This brand new edition of The US Military Profession into the Twenty-First Century re-examines the challenges faced by the military profession in the aftermath of the international terrorist attack on the United States on September 11, 2001.
While many of the issues facing the military profession examined in the first edition remain, the 'new war' and international terrorism have compounded the challenges. The US military must respond to the changed domestic and strategic landscapes without diminishing its primary function—a function that now many see that goes beyond success on the battlefield. Not only has this complicated the problem of reconciling the military professional ethos and raison d’etre with civilian control in a democracy, it challenges traditional military professionalism. This book also studies the notion of a US military stretched thin and relying more heavily on the US Federal Reserves and National Guard. These developments make the US military profession increasingly linked to public attitudes and political perspectives.
In sum, the challenge faced by the US military profession can be termed a dual dilemma. It must respond effectively to the twenty-first century strategic landscape while undergoing the revolution in military affairs and transformation. At the same time, the military profession must insure that it remains compatible with civilian cultures and the US political-social system without eroding its primary function.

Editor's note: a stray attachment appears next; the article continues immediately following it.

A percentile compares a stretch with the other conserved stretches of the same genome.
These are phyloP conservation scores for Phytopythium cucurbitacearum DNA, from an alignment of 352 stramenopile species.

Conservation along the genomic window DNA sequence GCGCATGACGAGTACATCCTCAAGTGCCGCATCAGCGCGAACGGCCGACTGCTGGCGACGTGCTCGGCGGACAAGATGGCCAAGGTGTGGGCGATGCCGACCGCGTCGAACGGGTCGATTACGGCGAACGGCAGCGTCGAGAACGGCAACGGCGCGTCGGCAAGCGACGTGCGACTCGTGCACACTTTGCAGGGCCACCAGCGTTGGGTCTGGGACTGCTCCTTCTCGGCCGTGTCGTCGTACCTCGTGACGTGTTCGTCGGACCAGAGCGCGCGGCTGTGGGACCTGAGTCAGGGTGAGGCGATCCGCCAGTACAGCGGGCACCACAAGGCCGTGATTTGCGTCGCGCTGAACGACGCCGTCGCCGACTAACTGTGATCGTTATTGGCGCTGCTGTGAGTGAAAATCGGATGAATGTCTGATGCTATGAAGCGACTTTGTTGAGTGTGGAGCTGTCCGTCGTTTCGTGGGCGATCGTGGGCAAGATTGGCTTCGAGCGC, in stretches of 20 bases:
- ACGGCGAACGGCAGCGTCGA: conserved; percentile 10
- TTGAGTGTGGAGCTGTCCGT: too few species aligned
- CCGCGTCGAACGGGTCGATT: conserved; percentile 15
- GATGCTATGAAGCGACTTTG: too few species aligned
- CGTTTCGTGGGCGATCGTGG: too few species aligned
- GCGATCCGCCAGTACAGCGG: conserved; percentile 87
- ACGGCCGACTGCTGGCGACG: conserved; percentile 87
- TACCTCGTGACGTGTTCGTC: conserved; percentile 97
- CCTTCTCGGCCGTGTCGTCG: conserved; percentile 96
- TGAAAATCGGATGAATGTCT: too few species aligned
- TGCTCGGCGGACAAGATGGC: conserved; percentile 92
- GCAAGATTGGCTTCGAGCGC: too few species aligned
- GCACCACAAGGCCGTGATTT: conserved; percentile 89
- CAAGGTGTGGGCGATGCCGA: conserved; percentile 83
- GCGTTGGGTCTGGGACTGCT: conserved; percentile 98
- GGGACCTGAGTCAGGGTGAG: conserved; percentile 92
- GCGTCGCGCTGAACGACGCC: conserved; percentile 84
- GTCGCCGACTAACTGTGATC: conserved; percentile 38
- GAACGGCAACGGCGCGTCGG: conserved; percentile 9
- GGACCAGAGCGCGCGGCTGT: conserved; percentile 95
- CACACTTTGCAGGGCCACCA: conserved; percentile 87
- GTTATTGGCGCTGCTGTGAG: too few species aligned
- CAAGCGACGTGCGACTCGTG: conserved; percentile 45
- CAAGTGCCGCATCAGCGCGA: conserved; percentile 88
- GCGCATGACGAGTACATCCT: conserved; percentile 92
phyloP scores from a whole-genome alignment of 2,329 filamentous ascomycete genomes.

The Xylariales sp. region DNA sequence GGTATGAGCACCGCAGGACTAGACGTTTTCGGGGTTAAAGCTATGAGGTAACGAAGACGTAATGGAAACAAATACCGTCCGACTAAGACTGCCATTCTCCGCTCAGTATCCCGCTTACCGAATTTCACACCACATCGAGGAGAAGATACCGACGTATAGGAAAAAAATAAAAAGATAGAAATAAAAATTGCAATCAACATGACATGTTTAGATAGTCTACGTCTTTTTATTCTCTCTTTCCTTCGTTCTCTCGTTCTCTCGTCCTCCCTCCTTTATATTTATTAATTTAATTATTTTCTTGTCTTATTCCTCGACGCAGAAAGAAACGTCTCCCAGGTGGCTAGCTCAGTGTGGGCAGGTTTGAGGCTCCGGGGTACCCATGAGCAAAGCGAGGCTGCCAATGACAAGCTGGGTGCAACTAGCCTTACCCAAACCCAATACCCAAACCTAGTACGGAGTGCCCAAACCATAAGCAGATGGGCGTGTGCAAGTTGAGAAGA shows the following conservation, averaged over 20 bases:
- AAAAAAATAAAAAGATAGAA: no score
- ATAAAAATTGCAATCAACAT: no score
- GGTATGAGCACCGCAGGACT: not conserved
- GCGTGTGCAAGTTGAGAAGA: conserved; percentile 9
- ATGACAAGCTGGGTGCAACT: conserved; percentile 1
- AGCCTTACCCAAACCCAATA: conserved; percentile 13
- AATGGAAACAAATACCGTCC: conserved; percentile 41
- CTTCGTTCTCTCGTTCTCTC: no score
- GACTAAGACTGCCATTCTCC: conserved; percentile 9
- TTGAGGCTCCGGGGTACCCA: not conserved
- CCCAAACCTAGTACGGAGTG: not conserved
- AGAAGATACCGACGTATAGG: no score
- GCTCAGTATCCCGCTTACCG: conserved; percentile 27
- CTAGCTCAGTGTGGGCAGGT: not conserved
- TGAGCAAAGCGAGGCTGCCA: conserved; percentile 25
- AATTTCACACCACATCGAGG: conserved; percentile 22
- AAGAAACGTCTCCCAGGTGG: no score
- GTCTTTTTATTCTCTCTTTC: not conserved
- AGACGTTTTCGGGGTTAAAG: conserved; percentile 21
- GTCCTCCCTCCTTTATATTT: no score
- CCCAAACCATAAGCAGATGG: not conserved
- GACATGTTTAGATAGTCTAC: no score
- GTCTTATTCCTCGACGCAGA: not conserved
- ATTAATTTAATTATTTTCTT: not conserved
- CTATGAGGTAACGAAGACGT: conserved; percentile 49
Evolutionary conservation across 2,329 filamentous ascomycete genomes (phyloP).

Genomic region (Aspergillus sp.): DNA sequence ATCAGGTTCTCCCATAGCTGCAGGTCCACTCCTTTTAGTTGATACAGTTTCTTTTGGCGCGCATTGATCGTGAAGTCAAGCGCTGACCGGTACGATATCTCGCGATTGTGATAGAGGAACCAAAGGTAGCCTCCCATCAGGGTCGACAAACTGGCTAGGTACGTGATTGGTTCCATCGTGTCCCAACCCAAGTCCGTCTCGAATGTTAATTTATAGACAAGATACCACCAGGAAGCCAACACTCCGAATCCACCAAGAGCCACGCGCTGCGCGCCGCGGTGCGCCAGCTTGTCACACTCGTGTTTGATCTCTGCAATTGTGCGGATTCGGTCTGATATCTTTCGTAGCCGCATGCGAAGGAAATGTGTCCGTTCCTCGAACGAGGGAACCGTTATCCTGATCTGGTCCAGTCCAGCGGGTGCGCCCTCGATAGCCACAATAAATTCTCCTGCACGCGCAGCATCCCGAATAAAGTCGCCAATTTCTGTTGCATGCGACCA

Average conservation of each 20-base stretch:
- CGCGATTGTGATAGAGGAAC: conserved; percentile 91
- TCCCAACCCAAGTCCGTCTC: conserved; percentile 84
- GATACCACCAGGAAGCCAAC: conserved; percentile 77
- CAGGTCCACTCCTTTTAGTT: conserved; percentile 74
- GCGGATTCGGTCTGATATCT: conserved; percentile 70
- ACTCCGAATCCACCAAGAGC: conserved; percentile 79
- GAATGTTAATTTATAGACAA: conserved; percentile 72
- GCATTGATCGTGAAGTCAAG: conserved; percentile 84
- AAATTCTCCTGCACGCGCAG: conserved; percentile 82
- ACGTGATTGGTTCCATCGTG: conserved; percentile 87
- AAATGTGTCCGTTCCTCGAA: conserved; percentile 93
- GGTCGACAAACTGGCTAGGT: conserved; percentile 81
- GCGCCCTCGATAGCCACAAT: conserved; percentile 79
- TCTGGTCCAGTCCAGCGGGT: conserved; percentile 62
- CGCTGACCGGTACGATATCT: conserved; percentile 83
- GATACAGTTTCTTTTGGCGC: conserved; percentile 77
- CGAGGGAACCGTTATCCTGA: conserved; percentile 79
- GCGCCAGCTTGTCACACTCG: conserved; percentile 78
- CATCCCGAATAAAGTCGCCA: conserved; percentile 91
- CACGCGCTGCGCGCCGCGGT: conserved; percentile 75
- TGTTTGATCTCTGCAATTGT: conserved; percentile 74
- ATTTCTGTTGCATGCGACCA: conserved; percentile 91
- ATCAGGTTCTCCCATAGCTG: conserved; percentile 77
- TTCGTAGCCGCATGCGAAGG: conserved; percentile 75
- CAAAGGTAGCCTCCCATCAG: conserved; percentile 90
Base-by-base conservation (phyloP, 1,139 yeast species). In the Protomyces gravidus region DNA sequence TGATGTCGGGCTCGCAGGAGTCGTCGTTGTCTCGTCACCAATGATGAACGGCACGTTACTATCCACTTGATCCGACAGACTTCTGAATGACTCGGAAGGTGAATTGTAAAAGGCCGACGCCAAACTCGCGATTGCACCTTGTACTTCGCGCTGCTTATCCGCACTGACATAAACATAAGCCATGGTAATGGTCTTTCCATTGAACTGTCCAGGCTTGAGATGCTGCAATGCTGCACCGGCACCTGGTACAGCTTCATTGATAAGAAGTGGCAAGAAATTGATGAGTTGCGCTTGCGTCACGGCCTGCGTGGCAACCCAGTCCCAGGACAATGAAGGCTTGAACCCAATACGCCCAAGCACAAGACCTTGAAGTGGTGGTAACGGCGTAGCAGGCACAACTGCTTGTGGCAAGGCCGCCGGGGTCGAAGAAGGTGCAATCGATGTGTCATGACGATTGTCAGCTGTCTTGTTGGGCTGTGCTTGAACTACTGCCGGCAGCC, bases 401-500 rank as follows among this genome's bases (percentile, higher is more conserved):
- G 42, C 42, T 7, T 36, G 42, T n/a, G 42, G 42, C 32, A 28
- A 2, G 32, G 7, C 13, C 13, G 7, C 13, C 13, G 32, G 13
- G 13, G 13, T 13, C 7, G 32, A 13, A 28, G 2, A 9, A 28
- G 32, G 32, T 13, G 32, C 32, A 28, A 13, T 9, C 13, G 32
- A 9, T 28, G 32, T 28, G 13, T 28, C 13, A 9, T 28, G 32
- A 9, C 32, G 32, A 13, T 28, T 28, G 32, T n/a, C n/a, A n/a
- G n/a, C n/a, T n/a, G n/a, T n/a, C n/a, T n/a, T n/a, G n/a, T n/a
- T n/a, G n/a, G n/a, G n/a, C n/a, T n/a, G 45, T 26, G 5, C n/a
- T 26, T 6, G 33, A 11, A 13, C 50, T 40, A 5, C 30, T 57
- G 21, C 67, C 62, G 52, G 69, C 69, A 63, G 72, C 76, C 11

This is an invaluable book for all students with an interest in the US Military, and of strategic studies and military history in general.
Table of Contents
Part 1: The U.S. Military in a Fragmented World 1. War, Peace, Politics 2. The Military Profession Part 2: American Society and the Military 3. Politics and the Military: A Historical Introduction 4. Civil-Military Relations 5. Civilian and Military Cultures 6. The National Security System Part 3: The New World Order and the Utility of Military Force 7. The New World Order: Military Implications 8. US Strategy and National Interests 9. From Old War to New War 10. Military Force and Operational Parameters 11. Force Structure and Doctrine: Mainstream Military and Special Operations Forces Part 4: Conclusions 12. The President: Civilian and Military Cultures 13. Constructive Political Engagement 14. Into the Twenty-First Century